As leaders and members of the Skin of Color Society know firsthand, various dermatologic conditions can manifest differently on darker skin, ranging from subtle to dramatic variances. Recognizing these differences and discerning the nuances are essential to avoid misdiagnosis, mistreatment or serious complications involving patients of color.
The historical dearth of images in medical literature depicting various dermatologic conditions in skin of color is slowly changing, thanks largely to the seminal contributions of many SOCS leaders, including skin of color dermatology textbooks, book chapters and journal articles; original images to dermatology organizations as well as VisualDx; and social media content to raise awareness and educate fellow dermatologists, derms-in-training, other physicians, patients and the media.
In recent months, writers from numerous news media outlets have contacted us with a heightened interest in better understanding the root causes of health disparities affecting people of color. One recent article written by London writer Rhea Cartwright was published in The Zoe Report, entitled, “Why Dermatologists Specializing In Black Skin Are Scarce — & The Best Way To Find Ones That Do.” This excellent piece examines various factors contributing to the disproportionate care of people of color and provides helpful information for dermatologists, other physicians and patients of color.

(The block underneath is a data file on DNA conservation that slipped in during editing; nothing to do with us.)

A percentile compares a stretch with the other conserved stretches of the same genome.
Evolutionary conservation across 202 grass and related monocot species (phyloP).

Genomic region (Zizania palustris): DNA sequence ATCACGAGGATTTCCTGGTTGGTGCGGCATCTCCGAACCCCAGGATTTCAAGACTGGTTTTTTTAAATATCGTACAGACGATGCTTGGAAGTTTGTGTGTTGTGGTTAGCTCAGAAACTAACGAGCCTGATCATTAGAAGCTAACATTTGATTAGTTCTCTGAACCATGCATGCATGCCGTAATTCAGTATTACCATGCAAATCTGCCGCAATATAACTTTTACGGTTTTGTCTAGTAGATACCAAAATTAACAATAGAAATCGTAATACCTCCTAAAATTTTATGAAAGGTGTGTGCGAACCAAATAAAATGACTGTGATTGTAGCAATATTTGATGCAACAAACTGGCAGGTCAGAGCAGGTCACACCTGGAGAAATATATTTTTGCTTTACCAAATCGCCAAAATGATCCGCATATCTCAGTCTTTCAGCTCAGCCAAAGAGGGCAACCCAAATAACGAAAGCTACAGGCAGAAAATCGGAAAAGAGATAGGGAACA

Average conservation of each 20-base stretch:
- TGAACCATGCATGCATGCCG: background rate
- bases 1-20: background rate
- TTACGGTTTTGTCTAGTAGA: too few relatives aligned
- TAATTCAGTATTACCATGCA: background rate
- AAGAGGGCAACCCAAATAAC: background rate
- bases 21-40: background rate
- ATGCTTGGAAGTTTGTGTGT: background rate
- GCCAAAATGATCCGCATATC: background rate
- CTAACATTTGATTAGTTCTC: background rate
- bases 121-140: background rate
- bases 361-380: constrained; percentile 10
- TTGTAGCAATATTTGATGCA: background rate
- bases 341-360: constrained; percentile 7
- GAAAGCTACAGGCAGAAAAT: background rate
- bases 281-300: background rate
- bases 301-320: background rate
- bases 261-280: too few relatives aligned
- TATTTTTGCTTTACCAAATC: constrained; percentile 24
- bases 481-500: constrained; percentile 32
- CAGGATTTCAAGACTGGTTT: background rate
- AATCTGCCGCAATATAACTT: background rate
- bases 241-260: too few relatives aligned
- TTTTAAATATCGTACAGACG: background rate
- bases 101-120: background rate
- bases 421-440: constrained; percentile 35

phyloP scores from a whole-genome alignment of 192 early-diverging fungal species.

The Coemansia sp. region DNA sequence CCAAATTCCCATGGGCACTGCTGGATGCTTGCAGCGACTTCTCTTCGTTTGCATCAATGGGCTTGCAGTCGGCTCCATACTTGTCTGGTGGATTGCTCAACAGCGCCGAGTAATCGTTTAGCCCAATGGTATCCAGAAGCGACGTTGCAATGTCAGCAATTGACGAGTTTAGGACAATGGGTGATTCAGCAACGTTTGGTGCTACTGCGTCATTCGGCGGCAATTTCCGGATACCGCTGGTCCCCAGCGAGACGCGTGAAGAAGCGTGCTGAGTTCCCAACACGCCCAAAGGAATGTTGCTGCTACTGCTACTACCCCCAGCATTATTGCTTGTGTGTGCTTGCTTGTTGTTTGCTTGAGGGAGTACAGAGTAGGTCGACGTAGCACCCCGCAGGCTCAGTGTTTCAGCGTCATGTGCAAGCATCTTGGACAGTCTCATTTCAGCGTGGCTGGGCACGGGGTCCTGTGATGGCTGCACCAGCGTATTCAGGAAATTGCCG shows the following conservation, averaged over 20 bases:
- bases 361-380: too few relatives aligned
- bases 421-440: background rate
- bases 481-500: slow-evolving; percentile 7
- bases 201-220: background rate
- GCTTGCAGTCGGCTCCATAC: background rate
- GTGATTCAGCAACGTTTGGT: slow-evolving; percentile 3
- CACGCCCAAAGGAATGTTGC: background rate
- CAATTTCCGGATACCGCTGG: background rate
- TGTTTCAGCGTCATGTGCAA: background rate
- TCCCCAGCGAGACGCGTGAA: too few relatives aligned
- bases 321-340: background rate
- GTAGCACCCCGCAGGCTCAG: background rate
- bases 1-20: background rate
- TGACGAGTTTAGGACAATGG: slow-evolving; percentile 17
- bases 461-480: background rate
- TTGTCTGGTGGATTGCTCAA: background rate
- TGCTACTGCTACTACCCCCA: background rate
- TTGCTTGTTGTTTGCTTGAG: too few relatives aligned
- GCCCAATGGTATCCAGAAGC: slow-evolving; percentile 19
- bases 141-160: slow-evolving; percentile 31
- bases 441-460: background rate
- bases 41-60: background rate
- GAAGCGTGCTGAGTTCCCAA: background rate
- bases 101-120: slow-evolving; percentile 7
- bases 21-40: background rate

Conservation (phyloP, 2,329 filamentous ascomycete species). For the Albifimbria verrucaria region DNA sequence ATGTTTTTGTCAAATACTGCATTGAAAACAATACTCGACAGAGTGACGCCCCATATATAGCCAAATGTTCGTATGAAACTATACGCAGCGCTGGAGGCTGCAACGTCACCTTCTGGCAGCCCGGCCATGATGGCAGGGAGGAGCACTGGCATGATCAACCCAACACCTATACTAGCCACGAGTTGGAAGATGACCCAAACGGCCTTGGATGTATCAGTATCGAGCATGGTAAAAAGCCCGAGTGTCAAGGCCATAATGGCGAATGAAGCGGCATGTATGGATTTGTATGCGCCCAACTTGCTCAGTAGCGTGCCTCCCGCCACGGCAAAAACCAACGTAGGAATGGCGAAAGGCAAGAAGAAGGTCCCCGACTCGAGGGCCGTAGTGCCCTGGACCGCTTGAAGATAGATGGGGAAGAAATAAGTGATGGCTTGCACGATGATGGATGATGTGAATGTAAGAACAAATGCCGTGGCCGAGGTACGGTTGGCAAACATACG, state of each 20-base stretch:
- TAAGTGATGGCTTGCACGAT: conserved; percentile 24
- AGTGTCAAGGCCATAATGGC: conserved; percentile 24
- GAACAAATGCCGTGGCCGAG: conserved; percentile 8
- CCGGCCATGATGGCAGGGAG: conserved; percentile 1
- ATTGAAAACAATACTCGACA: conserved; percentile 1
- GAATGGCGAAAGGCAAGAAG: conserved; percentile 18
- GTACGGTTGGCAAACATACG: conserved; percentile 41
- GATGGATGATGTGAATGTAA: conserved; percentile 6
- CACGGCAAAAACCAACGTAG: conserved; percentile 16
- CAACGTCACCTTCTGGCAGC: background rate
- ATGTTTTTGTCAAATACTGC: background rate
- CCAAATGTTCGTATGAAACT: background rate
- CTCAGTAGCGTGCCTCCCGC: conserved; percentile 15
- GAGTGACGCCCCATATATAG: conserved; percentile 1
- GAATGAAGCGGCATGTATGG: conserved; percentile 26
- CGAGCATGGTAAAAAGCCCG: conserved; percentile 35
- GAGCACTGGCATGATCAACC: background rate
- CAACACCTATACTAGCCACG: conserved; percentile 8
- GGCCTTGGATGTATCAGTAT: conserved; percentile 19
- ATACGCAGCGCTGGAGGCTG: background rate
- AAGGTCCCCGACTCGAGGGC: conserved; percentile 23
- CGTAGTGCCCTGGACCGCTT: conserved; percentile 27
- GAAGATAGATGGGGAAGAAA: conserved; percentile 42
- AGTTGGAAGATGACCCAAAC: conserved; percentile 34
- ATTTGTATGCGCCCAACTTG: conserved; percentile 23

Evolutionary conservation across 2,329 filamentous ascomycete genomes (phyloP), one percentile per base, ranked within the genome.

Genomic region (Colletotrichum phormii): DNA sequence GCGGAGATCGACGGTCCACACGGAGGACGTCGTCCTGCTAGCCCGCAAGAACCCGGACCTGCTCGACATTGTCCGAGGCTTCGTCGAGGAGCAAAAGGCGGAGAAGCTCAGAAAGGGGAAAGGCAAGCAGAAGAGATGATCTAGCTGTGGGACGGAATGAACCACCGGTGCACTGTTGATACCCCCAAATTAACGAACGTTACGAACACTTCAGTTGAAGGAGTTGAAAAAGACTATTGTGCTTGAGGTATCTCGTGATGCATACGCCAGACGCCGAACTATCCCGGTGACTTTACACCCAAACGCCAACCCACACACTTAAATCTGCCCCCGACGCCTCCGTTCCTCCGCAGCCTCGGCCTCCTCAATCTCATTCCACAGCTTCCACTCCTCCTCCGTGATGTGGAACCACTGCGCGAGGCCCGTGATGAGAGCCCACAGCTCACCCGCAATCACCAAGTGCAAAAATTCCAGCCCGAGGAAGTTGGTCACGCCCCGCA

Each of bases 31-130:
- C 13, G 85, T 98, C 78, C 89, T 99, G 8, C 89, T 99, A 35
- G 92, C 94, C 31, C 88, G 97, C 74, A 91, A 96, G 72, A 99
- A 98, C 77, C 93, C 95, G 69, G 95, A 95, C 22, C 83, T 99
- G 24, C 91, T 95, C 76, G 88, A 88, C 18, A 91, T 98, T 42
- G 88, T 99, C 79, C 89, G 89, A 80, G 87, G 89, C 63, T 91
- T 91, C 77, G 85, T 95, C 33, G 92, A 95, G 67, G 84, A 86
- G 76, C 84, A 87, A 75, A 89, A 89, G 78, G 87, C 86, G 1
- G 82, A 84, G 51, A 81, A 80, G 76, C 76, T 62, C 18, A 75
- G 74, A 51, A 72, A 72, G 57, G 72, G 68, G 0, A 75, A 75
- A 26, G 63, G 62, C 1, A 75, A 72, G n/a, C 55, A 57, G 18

SOCS President Lynn McKinley-Grant, MD contributed heavily to this piece. As she notes, “If you’re not training in an area that has a diverse demographic, you won’t get to see the disorders in different skin tones. Erythema and redness present themselves differently on darker skin — you have to look for varying shades of purple rather than pinks and red that you see on white patients. Whether in dermatology or any other specialty, it’s crucial that doctors can recognize very early signs of redness and infection.”
This is where the work of SOCS comes into the picture. “SOCS helps to fund mentorship and clinical observership for dermatology residents to travel to different programs in the country in order to experience patients of color,” comments Dr. McKinley-Grant. For more information about SOCS mentorship and observership programs, visit www.skinofcolorsociety.org.